I have a small jar filled with hair styling gel (or, as it calls itself: Ultra Gel-Wax). The jar is cylindrical(with the height being less than the width), has an unscreweable lid and is made of plastic. The jar is nearly fully filled with gel.

The jar however seems to have a strange property: When hit(with a mallet or simply with your finger), it does not produce a simple short 'tok' sound like one would expect from a plastic jar filled with cream or gel. Instead, it seems like the sound inside is somehow reverberating: the sound continues on for a significant longer period of time than one would expect. It is much longer than when hitting an empty jar, a jar filled with cream or other substance, or even one filled with water.

Possibly even odder, this effect still happens without the lid on.

Also, it does not matter where you hit the jar: the bottom, the lid or on the curved side. (Thus, it is not vibrating like a drum). It also does not matter if you touch the surface you hit (or even grip the whole thing in your fist), it still works equally well. (This in contrast to empty jars or jars filled with water, which might resonate a little, but only if not touching the struck surface).

I am trying to find out what the cause of this reverberation is. According to the research I did so far, reverberation in a room is caused by:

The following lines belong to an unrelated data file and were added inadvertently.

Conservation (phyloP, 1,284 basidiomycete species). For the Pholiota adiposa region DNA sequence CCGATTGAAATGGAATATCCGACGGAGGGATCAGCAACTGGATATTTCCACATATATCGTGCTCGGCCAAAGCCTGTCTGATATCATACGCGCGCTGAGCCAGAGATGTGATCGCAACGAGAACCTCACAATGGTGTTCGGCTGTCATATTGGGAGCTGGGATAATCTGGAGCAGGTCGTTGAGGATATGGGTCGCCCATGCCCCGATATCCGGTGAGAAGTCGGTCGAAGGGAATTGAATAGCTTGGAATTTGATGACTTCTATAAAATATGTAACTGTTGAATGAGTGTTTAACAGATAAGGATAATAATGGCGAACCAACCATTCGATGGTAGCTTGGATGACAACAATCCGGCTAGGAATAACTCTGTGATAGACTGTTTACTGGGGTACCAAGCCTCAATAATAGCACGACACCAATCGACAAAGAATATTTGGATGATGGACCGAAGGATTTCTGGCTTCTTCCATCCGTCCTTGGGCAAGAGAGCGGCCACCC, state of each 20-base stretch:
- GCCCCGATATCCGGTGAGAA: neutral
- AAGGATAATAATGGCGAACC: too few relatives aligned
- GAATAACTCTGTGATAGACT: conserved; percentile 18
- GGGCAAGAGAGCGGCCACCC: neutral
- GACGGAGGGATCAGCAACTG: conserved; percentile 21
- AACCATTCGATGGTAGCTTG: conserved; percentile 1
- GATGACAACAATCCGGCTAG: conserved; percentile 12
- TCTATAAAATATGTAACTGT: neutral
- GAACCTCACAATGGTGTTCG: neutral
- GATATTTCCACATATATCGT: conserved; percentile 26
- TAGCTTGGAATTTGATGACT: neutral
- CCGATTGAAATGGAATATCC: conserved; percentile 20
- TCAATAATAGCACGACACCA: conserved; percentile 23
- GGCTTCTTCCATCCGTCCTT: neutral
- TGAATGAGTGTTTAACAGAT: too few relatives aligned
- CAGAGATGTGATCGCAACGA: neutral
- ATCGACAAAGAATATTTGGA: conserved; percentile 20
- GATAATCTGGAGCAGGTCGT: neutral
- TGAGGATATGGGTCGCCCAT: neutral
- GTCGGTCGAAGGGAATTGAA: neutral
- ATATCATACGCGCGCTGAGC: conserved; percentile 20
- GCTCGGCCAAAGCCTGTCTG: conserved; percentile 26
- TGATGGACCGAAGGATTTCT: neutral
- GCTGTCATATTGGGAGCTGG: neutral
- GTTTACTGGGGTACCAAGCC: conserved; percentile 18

1. The speed of sound of the medium inside: lower sound speeds make the waves travel for a longer amount of time before hitting a wall or arriving at the listener. For instance, in water, sound travels much faster(+- 1497 m/s at room temperature) than in air(+- 343 m/s at room temperature).
  2. Reflection/absorption of the walls: The more sound gets reflected each time a wall is hit, the longer there will be sound inside of the room -> the reverb will be longer. In other words: It's better to coat the inside of the room with metal than with cloth, if you want a long reverb.
  3. The attenuation of the sound: A sound gets quieter and quieter, the more distance it has traveled. In one medium sound might travel much further than in another. This also has a huge effect on the length of the Reverb: This makes Rubber, for instance, a very bad medium to use, because sound won't travel very far.

However, I did some qualitative research, and I have trouble to use these three rules to understand why the effect in my jar with gel is going on:

  • Speed of sound: It is very hard to find out what the speed of sound might be in gel, since it's such a complex mixture of different substances. However, it should be much faster than air because the gel is something between a liquid and a solid while air is a gas: Sound speeds are higher in solids than in liquids, and higher in liquids than in gases (as a general rule: this is always true if looking at one element in its different forms, but also true in general since the steps in speed between gases, liquids and solids are significantly big).